In 1983, James released their first EP, JIMONE **, on Factory. Like The Smiths, they were stillbashing away on guitar, bass and drums while all around them loaded up with hi-tech, state-of-the-art production. ‘JimOne”s unremarkable guitar-pop had an edge that appealed to many – not least Morrissey, who turned “What’s The World” into a live Smiths favourite. JAMES II ** (1985) include “Hymn From A Village” and “If Things Were Perfect.”
Their debut album, STUTTER (1986, Sire) **, was produced by former Patti Smith guitarist Lenny Kaye. It had an improvised indie/folk feel, while Tim’s vocals swooped from high-pitched melodrama to a surprisingly deep tenor (on the thoughtful, quite lovely “Really Hard”). Held back by Sire for a full 18 months, STRIP MINE (1988) ** was seen by some as dreary and dated. A handful of tracks worked well, especially the rabble-rousing “What For”, a precursor to “Come Home” and “Sit Down.” The live album, ONE MAN CLAPPING (1989, Rough Trade) **, featured a number of retreads, though the relief of having left Sire shows in less strained vocals. “Sit Down” and “Come Home” were released as singles with little company backing, and thus went nowhere. Still, the album topped the indie charts.
GOLD MOTHER (Fontana, 1990) *** was something rather different. In a daring James are hip! shock, the new seven-strong line-up, produced by Flood, boosted their lily-livered strummings, while the turbulent Booth got real embittered angst into his lyrics. A string of imperative hits – “Come Home,” “Hang On,” “Lose Control,” and a re-released “Sit Down,” plus “How Was It for You” – whipped fans to a frenzy and perfectly fitted the indie/dance crossover.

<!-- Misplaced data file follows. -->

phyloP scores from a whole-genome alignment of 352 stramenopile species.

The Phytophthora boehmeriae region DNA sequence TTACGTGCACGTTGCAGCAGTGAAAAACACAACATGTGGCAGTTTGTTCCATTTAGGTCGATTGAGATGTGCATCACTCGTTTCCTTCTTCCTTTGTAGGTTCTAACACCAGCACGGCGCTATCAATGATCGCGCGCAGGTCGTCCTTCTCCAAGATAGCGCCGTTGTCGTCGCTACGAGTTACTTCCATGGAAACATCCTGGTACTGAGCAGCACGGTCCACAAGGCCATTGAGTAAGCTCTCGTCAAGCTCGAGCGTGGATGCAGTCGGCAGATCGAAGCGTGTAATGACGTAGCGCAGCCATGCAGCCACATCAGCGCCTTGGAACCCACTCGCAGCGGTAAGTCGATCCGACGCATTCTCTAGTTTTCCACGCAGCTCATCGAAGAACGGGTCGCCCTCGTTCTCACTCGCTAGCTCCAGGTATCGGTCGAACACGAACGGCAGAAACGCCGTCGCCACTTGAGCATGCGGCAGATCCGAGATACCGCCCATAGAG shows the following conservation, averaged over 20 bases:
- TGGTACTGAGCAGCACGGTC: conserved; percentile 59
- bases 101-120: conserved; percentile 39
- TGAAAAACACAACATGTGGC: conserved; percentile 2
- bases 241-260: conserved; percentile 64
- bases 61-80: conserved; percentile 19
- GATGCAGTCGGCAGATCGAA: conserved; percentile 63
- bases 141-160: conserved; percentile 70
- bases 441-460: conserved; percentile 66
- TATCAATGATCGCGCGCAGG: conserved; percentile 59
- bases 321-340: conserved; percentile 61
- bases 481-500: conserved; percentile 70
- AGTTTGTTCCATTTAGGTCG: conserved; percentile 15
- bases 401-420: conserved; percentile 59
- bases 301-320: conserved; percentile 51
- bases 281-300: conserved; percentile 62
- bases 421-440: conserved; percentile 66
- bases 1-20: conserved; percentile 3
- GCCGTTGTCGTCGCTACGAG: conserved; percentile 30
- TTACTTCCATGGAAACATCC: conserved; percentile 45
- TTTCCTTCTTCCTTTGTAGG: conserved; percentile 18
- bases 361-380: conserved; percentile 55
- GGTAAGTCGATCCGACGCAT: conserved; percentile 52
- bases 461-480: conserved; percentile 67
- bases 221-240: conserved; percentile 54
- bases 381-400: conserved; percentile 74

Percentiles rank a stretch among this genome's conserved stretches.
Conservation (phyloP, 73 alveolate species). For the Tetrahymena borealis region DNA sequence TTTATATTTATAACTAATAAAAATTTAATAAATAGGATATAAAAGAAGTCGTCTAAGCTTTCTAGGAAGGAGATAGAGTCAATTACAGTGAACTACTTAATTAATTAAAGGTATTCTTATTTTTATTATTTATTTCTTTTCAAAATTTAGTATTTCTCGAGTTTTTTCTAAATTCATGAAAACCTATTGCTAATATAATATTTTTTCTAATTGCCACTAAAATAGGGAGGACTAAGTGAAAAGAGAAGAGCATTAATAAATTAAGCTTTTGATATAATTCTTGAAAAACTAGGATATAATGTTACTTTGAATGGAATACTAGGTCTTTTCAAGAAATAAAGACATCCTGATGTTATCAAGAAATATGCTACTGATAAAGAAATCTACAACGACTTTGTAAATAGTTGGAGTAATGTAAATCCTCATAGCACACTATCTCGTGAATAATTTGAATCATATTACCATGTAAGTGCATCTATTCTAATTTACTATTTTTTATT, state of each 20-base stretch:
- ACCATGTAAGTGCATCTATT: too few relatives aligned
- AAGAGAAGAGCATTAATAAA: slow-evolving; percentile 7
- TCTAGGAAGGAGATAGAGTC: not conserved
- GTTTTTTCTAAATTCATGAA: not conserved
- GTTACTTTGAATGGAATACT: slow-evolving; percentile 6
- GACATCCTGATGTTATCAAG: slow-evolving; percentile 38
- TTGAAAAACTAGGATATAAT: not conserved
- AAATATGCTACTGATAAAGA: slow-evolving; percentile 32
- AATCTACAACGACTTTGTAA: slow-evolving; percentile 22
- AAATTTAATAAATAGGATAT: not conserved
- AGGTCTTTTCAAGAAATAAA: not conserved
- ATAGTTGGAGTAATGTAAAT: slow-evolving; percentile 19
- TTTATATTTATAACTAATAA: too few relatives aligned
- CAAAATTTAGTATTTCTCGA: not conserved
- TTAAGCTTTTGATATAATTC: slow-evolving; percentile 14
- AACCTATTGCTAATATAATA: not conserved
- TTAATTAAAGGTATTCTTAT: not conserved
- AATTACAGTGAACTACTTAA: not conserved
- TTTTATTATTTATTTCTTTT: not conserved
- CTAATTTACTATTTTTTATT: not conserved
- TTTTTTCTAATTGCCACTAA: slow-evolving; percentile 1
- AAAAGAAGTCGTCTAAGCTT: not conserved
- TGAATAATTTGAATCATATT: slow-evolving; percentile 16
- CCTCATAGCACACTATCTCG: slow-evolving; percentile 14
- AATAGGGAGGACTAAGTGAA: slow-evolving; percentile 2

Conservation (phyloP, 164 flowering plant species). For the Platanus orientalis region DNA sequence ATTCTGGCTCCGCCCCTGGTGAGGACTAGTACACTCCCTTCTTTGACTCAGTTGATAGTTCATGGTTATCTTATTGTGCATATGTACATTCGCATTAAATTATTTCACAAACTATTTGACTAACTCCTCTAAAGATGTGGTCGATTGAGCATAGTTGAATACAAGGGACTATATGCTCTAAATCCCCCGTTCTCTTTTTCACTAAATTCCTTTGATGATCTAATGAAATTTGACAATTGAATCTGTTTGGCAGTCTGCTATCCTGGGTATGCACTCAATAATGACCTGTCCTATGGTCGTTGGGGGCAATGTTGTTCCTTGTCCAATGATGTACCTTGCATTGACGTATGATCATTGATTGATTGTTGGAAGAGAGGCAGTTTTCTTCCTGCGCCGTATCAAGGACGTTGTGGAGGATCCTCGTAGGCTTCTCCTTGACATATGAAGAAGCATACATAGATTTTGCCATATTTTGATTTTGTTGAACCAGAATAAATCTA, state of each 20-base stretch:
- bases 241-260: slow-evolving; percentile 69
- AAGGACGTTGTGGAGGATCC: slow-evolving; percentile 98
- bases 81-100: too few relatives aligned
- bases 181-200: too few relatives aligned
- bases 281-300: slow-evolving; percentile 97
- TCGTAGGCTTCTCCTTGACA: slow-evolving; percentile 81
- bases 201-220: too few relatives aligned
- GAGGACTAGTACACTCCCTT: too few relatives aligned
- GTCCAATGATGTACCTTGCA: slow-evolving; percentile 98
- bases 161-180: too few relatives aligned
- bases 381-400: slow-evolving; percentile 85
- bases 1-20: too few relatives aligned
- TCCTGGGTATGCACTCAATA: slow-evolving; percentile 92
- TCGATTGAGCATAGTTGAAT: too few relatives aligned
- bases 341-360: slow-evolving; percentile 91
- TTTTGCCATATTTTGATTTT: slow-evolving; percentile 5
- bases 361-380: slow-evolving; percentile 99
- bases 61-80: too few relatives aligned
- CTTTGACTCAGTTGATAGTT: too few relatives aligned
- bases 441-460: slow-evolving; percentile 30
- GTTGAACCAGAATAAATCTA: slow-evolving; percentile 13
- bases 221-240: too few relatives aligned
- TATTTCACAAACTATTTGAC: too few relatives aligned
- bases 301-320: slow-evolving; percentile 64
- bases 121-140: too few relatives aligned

And then they blew it, though it’s hard to see how. SEVEN (1992) *** was wild and possessed, with Tim howling like a coyote, angelic trumpets and powerchords lifting the sound beyond Simple Minds territory. It was a big sound – too big for its boots, said the press, who slaughtered the album on grounds of pomposity and arrogance.
Produced by Brian Eno, LAID (1993) **** was spare, dreamy and sexy, from the deeply insecure and touching “Out To Get You” to the groovy “PS,” and it brought America to its knees. Session outtakes and ambient jams constituted the now-deleted WAH WAH (1994) ***, intended as a rebirth of cool – but a delayed release date meant it limped home well after U2’s Eno-produced ‘Zooropa.’
Near implosion in 1995 gave Tim space for the solo project, BOOTH AND THE BAD ANGEL (1996) ***, with Angelo Badalamenti, a low-key gem, with desolate sonic landscapes. By contrast, WHIPLASH (1997) **** was unexpectedly raucous. Unselfconscious, rockin’, playful (“She’s A Star”, “Waltzing Along”), but shot through with dark shafts of alienation.
After the current ‘1998: The Year Of The Hits, a new album is scheduled for later this year.